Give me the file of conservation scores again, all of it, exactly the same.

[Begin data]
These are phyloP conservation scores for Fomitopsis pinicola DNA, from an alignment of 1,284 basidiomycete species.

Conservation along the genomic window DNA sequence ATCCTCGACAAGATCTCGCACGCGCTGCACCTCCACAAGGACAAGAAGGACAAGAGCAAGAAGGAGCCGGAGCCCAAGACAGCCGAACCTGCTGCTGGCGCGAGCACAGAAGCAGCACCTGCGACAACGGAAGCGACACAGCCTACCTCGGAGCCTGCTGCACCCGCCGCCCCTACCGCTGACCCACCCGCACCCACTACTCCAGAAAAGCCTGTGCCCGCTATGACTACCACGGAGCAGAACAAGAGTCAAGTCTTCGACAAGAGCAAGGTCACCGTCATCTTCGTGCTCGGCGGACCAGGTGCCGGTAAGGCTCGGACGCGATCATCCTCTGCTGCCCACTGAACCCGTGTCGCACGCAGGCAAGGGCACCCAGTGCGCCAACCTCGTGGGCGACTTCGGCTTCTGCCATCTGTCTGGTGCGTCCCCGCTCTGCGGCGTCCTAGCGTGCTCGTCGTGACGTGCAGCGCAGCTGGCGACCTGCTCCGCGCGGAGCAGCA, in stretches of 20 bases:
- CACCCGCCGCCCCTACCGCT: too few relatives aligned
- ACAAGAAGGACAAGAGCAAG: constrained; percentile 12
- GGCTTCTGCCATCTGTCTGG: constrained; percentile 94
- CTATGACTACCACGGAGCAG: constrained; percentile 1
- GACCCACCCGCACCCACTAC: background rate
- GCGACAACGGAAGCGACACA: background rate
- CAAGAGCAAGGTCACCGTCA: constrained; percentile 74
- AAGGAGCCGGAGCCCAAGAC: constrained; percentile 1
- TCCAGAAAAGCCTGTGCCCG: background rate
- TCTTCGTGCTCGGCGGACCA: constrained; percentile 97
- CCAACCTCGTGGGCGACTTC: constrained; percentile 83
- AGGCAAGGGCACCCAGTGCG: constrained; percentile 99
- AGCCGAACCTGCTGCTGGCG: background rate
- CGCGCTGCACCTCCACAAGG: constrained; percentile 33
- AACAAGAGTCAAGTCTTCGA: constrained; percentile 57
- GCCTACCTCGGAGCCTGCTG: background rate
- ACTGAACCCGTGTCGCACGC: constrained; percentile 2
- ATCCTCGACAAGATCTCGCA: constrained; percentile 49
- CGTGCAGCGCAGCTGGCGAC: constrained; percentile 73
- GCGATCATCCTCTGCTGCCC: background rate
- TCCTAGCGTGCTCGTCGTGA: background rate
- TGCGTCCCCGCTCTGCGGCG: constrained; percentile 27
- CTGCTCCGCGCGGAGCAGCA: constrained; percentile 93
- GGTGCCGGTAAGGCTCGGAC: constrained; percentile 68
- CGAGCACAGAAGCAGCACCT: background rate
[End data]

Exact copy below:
These are phyloP conservation scores for Fomitopsis pinicola DNA, from an alignment of 1,284 basidiomycete species.

Conservation along the genomic window DNA sequence ATCCTCGACAAGATCTCGCACGCGCTGCACCTCCACAAGGACAAGAAGGACAAGAGCAAGAAGGAGCCGGAGCCCAAGACAGCCGAACCTGCTGCTGGCGCGAGCACAGAAGCAGCACCTGCGACAACGGAAGCGACACAGCCTACCTCGGAGCCTGCTGCACCCGCCGCCCCTACCGCTGACCCACCCGCACCCACTACTCCAGAAAAGCCTGTGCCCGCTATGACTACCACGGAGCAGAACAAGAGTCAAGTCTTCGACAAGAGCAAGGTCACCGTCATCTTCGTGCTCGGCGGACCAGGTGCCGGTAAGGCTCGGACGCGATCATCCTCTGCTGCCCACTGAACCCGTGTCGCACGCAGGCAAGGGCACCCAGTGCGCCAACCTCGTGGGCGACTTCGGCTTCTGCCATCTGTCTGGTGCGTCCCCGCTCTGCGGCGTCCTAGCGTGCTCGTCGTGACGTGCAGCGCAGCTGGCGACCTGCTCCGCGCGGAGCAGCA, in stretches of 20 bases:
- CACCCGCCGCCCCTACCGCT: too few relatives aligned
- ACAAGAAGGACAAGAGCAAG: constrained; percentile 12
- GGCTTCTGCCATCTGTCTGG: constrained; percentile 94
- CTATGACTACCACGGAGCAG: constrained; percentile 1
- GACCCACCCGCACCCACTAC: background rate
- GCGACAACGGAAGCGACACA: background rate
- CAAGAGCAAGGTCACCGTCA: constrained; percentile 74
- AAGGAGCCGGAGCCCAAGAC: constrained; percentile 1
- TCCAGAAAAGCCTGTGCCCG: background rate
- TCTTCGTGCTCGGCGGACCA: constrained; percentile 97
- CCAACCTCGTGGGCGACTTC: constrained; percentile 83
- AGGCAAGGGCACCCAGTGCG: constrained; percentile 99
- AGCCGAACCTGCTGCTGGCG: background rate
- CGCGCTGCACCTCCACAAGG: constrained; percentile 33
- AACAAGAGTCAAGTCTTCGA: constrained; percentile 57
- GCCTACCTCGGAGCCTGCTG: background rate
- ACTGAACCCGTGTCGCACGC: constrained; percentile 2
- ATCCTCGACAAGATCTCGCA: constrained; percentile 49
- CGTGCAGCGCAGCTGGCGAC: constrained; percentile 73
- GCGATCATCCTCTGCTGCCC: background rate
- TCCTAGCGTGCTCGTCGTGA: background rate
- TGCGTCCCCGCTCTGCGGCG: constrained; percentile 27
- CTGCTCCGCGCGGAGCAGCA: constrained; percentile 93
- GGTGCCGGTAAGGCTCGGAC: constrained; percentile 68
- CGAGCACAGAAGCAGCACCT: background rate